Have there been any communities or reference points that you looked to for support on this journey? 

​​We​ have​​ used a lot of resources to build our internal knowledge and strategy from Impact Europe (formerly, the​ ​​European Venture Philanthropy Association)​​, the Global Impact Investing Network (GIIN), Impact Frontiers (formerly, the Impact Management Project)​ and, of course, the ​​Impact Investing Institute​. We read a lot from the ​​Stanford Social Innovation Review​ and from ​​ImpactAlpha, ​particularly to keep ourselves updated in terms of the latest impact investing and social innovation trends​​​. We​ are also well connected with international experts in the field, both from the academic world a​​s well as ​​practitioners. Their articles, interviews, and conversations influence our decisions and operations. We do some international travel which includes visits to some of our projects on the ground, meetings and discussions about specific topics we are trying to change or improve, and conferences where we aim to learn and share experiences. ​We also worked with a couple of academic and external consultants, to help us in specific rigorous one-off projects. These included finding which areas of sustainable agriculture and regenerative tourism can generate higher social, environmental and economic benefits (cost-benefit analysis) and creating a framework to evaluate how impact investments can contribute to systems change. ​​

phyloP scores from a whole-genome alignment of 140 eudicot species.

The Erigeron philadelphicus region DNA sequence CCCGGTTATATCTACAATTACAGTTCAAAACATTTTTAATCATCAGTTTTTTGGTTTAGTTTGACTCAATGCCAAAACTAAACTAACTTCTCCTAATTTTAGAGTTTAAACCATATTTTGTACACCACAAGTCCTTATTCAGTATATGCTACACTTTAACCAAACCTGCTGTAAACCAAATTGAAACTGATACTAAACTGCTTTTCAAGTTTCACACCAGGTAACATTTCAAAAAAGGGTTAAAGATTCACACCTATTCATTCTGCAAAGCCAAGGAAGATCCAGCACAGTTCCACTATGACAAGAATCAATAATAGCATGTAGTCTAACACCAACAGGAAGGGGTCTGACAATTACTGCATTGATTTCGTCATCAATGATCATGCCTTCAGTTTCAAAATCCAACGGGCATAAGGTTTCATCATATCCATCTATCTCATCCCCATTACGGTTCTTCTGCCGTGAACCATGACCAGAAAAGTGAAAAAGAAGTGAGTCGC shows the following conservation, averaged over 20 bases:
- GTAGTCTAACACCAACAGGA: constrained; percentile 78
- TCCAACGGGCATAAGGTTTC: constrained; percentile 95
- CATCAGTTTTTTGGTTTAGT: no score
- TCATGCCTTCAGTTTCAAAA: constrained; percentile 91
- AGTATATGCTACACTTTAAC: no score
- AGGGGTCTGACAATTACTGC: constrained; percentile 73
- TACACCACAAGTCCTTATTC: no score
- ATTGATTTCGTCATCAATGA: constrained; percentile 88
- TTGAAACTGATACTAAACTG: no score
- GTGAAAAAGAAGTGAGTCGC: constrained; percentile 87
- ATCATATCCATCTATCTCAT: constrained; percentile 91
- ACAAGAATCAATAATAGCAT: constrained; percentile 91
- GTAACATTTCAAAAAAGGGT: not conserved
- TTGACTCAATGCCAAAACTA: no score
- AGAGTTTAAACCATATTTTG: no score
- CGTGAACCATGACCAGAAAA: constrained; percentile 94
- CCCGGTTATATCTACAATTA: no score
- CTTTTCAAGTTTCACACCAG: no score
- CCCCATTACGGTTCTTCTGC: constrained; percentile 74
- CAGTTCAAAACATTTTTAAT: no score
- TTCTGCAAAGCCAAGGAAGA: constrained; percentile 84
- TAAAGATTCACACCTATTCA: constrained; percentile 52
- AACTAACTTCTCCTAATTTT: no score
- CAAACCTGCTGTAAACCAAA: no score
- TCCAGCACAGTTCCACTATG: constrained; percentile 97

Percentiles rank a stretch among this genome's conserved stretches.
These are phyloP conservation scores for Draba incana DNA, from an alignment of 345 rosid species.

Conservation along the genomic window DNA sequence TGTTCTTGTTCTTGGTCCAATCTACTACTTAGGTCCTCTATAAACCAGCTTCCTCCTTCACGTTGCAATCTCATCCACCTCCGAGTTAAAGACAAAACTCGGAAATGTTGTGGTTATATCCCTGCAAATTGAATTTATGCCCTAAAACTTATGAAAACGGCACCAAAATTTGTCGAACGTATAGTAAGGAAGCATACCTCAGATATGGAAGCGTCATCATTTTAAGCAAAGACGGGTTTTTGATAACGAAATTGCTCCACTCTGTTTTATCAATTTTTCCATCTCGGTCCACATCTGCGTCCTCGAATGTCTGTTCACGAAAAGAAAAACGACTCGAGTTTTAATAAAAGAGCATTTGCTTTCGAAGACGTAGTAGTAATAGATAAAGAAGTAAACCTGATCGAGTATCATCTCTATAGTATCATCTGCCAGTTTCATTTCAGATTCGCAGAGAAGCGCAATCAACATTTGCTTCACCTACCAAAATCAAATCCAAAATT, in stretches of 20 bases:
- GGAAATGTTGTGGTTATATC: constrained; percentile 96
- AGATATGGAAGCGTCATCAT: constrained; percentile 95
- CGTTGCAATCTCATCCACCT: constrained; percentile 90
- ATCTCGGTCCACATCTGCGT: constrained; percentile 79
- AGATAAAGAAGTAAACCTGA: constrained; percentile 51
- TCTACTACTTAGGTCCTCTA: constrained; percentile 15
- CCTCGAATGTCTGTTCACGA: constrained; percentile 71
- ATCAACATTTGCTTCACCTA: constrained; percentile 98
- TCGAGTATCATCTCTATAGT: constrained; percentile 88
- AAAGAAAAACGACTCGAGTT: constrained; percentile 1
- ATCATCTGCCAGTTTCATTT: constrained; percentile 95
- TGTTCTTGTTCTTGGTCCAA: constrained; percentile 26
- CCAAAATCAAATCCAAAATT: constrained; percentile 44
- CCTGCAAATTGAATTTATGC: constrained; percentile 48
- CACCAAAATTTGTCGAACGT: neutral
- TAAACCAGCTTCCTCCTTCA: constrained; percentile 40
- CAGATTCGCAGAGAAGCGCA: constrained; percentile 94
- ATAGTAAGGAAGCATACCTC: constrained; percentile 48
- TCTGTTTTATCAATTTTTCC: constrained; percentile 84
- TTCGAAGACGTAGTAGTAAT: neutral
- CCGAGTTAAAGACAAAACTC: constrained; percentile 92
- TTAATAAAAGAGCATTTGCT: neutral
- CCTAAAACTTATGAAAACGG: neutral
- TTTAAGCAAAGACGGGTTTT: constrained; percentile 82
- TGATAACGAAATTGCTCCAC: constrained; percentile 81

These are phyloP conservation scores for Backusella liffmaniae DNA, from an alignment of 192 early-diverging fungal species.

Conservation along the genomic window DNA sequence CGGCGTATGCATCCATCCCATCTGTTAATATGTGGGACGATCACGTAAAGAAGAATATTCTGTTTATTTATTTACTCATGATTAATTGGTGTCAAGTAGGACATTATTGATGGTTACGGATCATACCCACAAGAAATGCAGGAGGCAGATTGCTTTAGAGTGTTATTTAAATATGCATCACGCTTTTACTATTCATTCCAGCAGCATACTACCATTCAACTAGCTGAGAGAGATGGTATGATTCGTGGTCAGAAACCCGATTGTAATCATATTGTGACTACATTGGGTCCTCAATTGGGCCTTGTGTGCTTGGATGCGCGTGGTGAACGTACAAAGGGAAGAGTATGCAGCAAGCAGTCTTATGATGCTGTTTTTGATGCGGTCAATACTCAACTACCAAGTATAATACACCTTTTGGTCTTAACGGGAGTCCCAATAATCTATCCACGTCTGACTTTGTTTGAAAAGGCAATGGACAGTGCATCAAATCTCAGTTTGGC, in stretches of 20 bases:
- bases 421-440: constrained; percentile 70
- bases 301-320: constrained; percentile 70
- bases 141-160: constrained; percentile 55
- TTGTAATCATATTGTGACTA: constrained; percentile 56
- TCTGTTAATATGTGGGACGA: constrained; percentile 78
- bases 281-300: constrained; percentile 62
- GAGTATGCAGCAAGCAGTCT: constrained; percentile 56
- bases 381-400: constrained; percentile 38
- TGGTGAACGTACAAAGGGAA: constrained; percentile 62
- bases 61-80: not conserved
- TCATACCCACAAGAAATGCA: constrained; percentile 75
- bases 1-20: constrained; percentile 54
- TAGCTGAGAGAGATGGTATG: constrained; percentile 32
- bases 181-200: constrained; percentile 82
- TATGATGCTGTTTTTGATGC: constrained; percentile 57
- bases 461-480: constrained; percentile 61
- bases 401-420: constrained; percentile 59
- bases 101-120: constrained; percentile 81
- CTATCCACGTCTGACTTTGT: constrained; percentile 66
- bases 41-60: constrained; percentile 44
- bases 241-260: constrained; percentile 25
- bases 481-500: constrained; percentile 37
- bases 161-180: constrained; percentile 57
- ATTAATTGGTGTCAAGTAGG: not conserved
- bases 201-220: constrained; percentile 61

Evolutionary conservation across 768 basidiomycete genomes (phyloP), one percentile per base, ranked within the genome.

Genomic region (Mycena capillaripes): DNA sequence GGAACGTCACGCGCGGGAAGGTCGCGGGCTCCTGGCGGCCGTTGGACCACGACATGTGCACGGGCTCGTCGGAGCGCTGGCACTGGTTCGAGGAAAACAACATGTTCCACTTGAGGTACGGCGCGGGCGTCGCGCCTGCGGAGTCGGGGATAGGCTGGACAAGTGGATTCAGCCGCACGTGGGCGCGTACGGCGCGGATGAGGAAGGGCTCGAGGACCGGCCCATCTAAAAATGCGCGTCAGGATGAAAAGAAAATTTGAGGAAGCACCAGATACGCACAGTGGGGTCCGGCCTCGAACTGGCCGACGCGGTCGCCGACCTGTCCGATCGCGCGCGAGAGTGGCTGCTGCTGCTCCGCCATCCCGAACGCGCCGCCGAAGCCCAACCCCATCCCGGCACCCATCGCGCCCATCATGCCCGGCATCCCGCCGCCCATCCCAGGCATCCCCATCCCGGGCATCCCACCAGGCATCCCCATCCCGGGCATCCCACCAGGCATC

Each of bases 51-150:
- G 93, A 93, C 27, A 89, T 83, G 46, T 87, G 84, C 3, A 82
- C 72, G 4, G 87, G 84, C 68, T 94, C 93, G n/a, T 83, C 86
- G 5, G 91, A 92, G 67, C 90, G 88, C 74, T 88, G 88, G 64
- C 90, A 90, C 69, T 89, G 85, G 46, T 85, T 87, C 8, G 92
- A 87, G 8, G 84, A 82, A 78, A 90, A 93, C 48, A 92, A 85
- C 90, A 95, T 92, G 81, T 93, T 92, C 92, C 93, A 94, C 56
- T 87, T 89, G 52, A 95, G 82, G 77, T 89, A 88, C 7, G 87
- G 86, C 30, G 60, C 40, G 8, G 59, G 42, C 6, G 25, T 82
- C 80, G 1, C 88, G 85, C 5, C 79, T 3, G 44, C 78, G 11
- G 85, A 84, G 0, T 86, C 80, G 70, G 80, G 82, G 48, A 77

How is the family office team structured? 

We have a core team of ​​​​20​​​ people​​​ in our headquarters in the Netherlands, as well as people in Spain, Denmark and the US, spanning investment, impact, grant-making and family office operations, from legal counsel to technical specialists to financial control and human resources. ​​​​​​ 

​​​​Although we have two people fully dedicated to impact strategy and measurement for the entire family office, when​​ it comes to ​managing ​our investments​​​, we ​have a hybrid​ approach​ by working closely together with the investment team.​​ This means that ​one person​ leads each investment (with a co-responsible)​ overseeing​ ​both the financial and impact side​. ​When the lead is primarily skilled in finance, someone more skilled in impact will support this person, and vice versa. ​​

Alongside investments,​ the family office also develops and manages ​​some ​philanthropic initiatives, projects, and companies.​ ​​All of these have the same impact mission and goals as the investment portfolio so everything connects with what we​​​ are trying to achieve. ​​    

What are the key documents and goals that govern and shape your impact investing approach?